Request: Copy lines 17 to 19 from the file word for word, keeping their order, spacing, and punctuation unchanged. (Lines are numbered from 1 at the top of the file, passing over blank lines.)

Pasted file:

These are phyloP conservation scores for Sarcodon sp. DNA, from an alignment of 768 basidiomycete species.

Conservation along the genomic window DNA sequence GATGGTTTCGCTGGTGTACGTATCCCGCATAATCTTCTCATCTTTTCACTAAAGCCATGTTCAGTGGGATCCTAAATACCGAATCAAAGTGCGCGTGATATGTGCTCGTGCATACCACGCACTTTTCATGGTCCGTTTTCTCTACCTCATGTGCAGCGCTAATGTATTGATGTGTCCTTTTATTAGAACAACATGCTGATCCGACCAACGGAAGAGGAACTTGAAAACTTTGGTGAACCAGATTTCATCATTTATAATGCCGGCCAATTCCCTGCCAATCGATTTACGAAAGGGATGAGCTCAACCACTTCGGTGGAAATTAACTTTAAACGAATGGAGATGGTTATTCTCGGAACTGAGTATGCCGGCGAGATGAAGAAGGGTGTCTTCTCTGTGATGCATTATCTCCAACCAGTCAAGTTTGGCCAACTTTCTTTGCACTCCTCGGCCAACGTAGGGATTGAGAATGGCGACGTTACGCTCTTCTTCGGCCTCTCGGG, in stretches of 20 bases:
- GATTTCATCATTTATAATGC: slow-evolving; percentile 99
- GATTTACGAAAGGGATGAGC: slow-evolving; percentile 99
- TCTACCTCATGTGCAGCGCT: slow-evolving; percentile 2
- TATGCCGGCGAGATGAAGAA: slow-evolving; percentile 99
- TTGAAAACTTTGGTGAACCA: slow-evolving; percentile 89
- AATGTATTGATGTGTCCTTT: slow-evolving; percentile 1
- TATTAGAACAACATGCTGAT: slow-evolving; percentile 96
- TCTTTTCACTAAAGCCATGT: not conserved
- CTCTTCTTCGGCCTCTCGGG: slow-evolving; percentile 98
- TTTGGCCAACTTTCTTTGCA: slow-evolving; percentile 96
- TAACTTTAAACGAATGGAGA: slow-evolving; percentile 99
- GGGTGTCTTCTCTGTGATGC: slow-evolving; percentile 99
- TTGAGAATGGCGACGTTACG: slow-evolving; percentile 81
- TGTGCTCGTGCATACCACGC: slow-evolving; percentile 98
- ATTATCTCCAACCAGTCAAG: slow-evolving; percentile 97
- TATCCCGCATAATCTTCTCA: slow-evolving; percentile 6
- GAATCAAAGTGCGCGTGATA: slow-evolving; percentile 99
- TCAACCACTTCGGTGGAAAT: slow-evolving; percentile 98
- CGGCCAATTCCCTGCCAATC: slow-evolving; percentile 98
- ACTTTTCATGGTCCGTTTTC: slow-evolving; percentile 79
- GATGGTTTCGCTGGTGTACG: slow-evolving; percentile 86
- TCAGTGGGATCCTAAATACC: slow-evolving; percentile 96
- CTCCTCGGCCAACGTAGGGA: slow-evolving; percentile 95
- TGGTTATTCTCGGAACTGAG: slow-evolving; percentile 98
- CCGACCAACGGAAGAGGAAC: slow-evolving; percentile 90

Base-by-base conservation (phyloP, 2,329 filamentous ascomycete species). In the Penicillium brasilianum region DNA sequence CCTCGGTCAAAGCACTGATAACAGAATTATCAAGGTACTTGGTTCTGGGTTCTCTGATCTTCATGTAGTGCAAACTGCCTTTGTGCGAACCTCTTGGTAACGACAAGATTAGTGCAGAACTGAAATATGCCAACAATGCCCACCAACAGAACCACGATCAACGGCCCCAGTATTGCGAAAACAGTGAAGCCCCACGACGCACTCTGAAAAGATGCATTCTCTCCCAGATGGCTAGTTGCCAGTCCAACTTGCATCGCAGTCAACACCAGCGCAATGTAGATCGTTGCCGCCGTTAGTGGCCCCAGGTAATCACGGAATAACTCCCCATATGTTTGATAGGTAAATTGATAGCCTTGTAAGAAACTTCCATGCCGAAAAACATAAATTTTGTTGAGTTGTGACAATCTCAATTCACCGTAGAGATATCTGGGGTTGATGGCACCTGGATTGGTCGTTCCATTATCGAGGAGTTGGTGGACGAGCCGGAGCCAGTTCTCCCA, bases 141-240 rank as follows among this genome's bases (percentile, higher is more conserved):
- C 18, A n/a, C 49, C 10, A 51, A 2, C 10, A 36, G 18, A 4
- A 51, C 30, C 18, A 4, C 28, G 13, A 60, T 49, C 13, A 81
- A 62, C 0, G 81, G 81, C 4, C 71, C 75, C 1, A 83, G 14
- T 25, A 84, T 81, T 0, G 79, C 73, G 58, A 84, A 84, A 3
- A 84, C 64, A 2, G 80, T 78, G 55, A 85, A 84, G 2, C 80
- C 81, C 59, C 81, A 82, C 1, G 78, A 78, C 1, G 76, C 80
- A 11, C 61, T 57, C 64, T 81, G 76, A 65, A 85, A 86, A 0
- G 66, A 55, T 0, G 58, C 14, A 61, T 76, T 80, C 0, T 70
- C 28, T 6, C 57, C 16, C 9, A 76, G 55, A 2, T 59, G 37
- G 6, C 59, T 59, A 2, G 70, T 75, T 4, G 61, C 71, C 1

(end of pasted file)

- ATTATCTCCAACCAGTCAAG: slow-evolving; percentile 97
- TATCCCGCATAATCTTCTCA: slow-evolving; percentile 6
- GAATCAAAGTGCGCGTGATA: slow-evolving; percentile 99